Massive - Destination Somewhere

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An opening riff to rival anything Slash has done post Appetite; the anticipation of a great album is already firmly staged.  Having been a huge fan of Full Throttle, to the level of it being one of the only 10/10 reviews on Scribes Of Metal, I really want ‘Destination Somewhere’ to blow me away, like, I really want that!

Massive have delivered album number two despite an apparent inability to stop touring, where they found the time to get these tracks recorded is a mystery. Ten tracks with an unmistakable ‘Massive’ sound, musically more mature and seemingly lyrically as well.  The band have taken a few chances on this album stylistically, which works for me, if I’d wanted Throttle #2 I’d have just reordered the tracks and listened to that again.

We have a varying level of blues influence throughout the album, bringing out different elements in different tracks. Fusing a groove infested southern rock style, alt-rock elements and all the while being firmly held together by melodies designed to get the crowd singing along.

A great example of such fusing of styles appears in track 4 ‘The Fall’. Beefy down tempo (compared to most tracks) verses, with Aerosmith-worthy chorus hooks and a supercharged mid-section with melodic shred. If a band wanted to showcase versatility and give a lesson in how to deliver a formidable beast of a track – this is it.

Where ‘Destination Somewhere’ excels is in the way Massive have brought so many different elements into the mix, blending them together; like this is how they've always sounded. ‘Up In Smoke’, ‘Circus’, ‘One For The Road’ & ‘Sinking Ship’ bring sweaty adrenaline fuelled baddassness to the fore. ‘Bad Money Blues’ slaps on an extra slice of aggression.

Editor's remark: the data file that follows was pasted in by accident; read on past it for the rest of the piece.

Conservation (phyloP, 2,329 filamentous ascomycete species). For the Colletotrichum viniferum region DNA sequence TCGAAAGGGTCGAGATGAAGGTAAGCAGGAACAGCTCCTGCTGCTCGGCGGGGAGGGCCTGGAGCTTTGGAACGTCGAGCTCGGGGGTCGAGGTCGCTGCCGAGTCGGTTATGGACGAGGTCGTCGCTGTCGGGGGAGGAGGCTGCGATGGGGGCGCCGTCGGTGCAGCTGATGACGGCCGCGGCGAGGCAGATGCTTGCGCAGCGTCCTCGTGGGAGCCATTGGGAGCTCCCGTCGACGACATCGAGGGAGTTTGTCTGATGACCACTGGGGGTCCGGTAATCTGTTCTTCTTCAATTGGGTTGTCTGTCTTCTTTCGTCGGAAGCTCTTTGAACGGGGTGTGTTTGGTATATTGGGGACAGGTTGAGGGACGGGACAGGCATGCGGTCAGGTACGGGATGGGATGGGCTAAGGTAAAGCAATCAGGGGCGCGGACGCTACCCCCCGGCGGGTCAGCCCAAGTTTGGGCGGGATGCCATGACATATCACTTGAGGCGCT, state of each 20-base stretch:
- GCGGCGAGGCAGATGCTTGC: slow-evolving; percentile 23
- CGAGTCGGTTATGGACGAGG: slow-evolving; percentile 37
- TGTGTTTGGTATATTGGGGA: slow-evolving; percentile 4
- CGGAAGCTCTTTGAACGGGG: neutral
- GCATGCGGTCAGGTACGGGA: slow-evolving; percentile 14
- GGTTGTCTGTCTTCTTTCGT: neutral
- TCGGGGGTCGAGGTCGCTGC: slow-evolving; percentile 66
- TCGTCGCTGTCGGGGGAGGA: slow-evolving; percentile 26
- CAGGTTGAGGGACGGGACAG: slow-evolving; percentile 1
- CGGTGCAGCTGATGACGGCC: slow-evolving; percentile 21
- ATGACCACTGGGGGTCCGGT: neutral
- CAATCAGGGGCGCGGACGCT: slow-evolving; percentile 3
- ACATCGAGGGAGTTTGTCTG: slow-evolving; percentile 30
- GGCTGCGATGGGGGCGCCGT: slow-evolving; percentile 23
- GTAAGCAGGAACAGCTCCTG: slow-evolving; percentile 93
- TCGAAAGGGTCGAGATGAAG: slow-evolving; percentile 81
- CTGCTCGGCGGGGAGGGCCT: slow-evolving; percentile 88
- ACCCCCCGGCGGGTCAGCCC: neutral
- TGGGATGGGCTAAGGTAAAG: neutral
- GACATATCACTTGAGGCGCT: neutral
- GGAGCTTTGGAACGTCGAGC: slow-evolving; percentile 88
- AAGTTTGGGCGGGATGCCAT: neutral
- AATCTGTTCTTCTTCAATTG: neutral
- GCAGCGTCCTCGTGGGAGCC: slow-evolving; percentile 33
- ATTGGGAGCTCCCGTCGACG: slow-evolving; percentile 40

In true Massive style, ‘The Way It’s Always Been’ is a party package, with its mono sounding first quarter – you’re looking at the live show jam track.  ‘Destination Somewhere’ the title track has the party feel to it as well, although another example of Massive being able to use their versatility across different styles to ‘bring it!’.

Album closer ‘Beaten Dog’ is the stark contrast with a stripped down large room feel, vocal harmonies having more importance. While on first listen this was the easiest track to dismiss, the country flow doesn’t usually do it for me, the level of control in the vocals and use of dynamics drew me in and reminded me to re-watch Young Guns (1 not 2).

If I could take one track from the album, marry it and have babies – we’d be looking to ‘Made Of Stone’. This track stands out from the pack, which isn’t easy considering how great the rest of the album is.  Brad Marr (vocals) pushes his own limits in places, and where lesser mortals would crack he manages to hold it together delivering a raw impassioned performance. While not wanting to compare, I’m getting a taste of Velvet Revolver’s Falling To Pieces, it’s that good.

So, we’ve reached conclusion time, did Destination Somewhere touch me in the private places only special people get to go? 100% YES!  It’s like Massive crawled inside my brain and digested everything I want to hear then went away, had a beer, followed by a single take in the studio to lay down my next favourite album.   I’m fully backing the resurgence of ‘real rock’, back in the day of Monsters Of Rock these guys would be propelled up the main stage quicker than a Hare on a greyhound track.  If like me, you’re a fan of bands that can ‘bring it’, real, raw and raucous – then rush out and buy this bloody album.

Go check out our interview with Brad Marr, guitarist for Massive

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Nik works in music PR, he wanted to be famous but genetics determined a managerial route instead. He put his energy into working out how to design stuff, build web stuff and string a decent series of words together. He is a big fan of original and unique sounding bands, loving a good melody and anthem - although he has been known to listen to 90s glam rock in private.